“Please help me with any information you can provide me about the four small worm/maggot-looking things in my kitchen today”, states this reader in her submission. She is referring to creatures that look like this little, grub-like organism pictured below, who appears to have a plump, white, segmented body.
“First time ever there was a small white-looking worm or maggot right on the kitchen floor where I was with my small breed 15-pound dog that I have had ten years now”, she continues. “I really freaked out, and then in the 13 gallon garbage pail were two more: one was working its way up the side, then one more in the same area but on the floor in front of the washing machine located in the kitchen. I got them into a garbage bag and threw it out.”
“Honestly this is a huge setback for me. I am sickened by this. If I had information about them maybe it would help ease my stress that I am having now over this. They were about the size of rice but fuller. I have many house flies because I leave the patio door open for my pup. I swat them dead all the time. Then, recently I saw a moth on the wall and couldn’t get it due to high ceilings. I don’t know what happened to it. So, this is my situation right now at this exact moment.”
“I will do whatever is needed to rid them if there’s more. I pray not. I’m very very upset and bothered to the max over this. I can’t afford any exterminator or any professional service. Very small room. I live in Las Vegas, Nevada. Thank you again for any information you can provide to relieve this stressful situation for me. Thank you kindly in advance for your help.”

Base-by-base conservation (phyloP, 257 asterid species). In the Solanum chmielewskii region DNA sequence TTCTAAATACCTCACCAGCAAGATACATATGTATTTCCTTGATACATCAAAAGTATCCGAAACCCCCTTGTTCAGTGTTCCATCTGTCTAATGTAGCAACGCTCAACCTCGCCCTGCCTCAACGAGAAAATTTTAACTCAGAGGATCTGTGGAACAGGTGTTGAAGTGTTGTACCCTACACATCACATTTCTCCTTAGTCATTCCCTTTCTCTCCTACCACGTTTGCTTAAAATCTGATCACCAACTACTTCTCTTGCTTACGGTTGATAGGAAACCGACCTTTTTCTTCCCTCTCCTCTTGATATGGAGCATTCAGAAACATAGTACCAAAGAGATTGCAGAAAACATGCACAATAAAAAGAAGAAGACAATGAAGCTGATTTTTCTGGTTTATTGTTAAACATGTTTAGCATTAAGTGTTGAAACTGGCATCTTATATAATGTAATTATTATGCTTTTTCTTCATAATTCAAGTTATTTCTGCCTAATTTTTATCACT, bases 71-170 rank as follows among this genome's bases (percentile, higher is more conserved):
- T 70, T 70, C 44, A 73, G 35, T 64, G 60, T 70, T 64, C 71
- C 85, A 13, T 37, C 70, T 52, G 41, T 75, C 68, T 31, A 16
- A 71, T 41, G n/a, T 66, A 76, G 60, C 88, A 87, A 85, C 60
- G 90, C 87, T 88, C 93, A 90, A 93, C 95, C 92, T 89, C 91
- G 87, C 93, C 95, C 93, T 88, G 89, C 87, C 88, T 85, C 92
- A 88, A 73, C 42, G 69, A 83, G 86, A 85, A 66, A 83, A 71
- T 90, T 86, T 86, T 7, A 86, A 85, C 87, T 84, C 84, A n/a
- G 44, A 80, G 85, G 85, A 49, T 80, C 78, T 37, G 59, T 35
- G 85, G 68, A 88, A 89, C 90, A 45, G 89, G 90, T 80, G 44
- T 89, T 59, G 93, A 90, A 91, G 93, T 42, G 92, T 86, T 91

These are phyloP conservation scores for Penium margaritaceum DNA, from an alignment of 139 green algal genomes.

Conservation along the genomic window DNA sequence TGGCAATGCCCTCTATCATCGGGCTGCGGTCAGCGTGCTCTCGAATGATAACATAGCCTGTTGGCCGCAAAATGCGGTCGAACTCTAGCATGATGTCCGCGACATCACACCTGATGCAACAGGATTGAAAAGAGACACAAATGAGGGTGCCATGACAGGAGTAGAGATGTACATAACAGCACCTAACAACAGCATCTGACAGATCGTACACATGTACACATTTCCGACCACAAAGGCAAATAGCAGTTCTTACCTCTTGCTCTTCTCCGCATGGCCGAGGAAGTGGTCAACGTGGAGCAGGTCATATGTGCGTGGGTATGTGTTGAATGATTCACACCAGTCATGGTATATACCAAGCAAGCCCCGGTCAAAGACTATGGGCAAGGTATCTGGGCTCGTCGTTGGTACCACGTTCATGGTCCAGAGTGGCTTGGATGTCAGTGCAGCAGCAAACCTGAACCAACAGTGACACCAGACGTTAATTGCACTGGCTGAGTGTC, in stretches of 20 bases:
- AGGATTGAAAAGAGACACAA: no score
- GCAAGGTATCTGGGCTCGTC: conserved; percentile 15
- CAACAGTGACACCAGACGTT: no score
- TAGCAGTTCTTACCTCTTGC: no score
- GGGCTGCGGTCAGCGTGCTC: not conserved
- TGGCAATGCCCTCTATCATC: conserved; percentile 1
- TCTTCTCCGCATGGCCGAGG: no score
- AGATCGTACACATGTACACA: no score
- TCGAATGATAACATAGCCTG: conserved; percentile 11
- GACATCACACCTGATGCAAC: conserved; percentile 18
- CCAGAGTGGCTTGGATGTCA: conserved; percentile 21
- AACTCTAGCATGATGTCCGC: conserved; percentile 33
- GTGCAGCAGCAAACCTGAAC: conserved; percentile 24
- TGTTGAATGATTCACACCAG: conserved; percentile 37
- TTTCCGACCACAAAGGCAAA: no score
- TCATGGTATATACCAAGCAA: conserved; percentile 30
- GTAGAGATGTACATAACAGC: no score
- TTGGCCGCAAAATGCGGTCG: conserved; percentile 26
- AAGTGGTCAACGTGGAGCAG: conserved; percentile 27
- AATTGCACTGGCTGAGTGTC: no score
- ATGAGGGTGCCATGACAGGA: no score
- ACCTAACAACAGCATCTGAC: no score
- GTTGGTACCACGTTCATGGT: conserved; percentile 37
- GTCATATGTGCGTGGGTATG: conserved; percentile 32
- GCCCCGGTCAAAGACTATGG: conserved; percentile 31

Now, we understand our reader’s stress and that she is upset: it is never pleasant to find uninvited guests in one’s home, and we understand that for many, bugs, larvae and other creepy crawlies are some of the most unpleasant guests to have in one’s home. However, we still want to assure our reader that we do not think she has much to be worried about in this case. Given this organism’s appearance, as well as the location in which it was found, we think this is a pantry moth larva.
Pantry moth larvae (also known as Indianmeal moth larvae) are completely harmless, though are unfortunately pests. With that in mind, our reader will want to get rid of them as soon as possible. As their name suggests, pantry moth larvae love to feed on dry foods stored in the pantry, such as cereals, grains, pasta, pet food, and nuts. Our reader should identify any infested food products (it will be easy to spot, as the food will look completely off, and there will likely be larvae, eggs and/or visible faecal pellets mixed in), and she should throw them out (and not in a trash can in her home, as the infestation will just continue).
Furthermore, as eggs are difficult to detect, we recommend that she freeze any other potentially infested foods for a minimum of 48 hours. On top of that, it would be a good idea to vacuum the kitchen, and perhaps the entire home for good measure, to ensure that any roaming larvae, as well as eggs, are eliminated.
To avoid future infestations of pantry moths, storing dry food products in containers, rather than keeping them in the packaging, can help reduce the amount of larvae that get into various products. Pantry moth larvae/eggs can already be present in foods brought home from the store, so if one uses containers to store those foods, then one can isolate the infestation to the one product and get rid of it before it spreads.
In our reader’s case, we are guessing that the larvae were brought in by the moth she mentioned that she was not able to get at: it was likely pregnant and laid the eggs in her home.
In conclusion, the small maggot-like creatures our reader has been finding in her kitchen are probably pantry moth larvae. They are not directly harmful to humans, but consuming infested food products is not a good idea. We hope this article helps and we wish her the very best.
All About Worms is always free, always reader-supported. Your tips via CashApp, Venmo, or Paypal are appreciated! Receipts will come from ISIPP Publishing.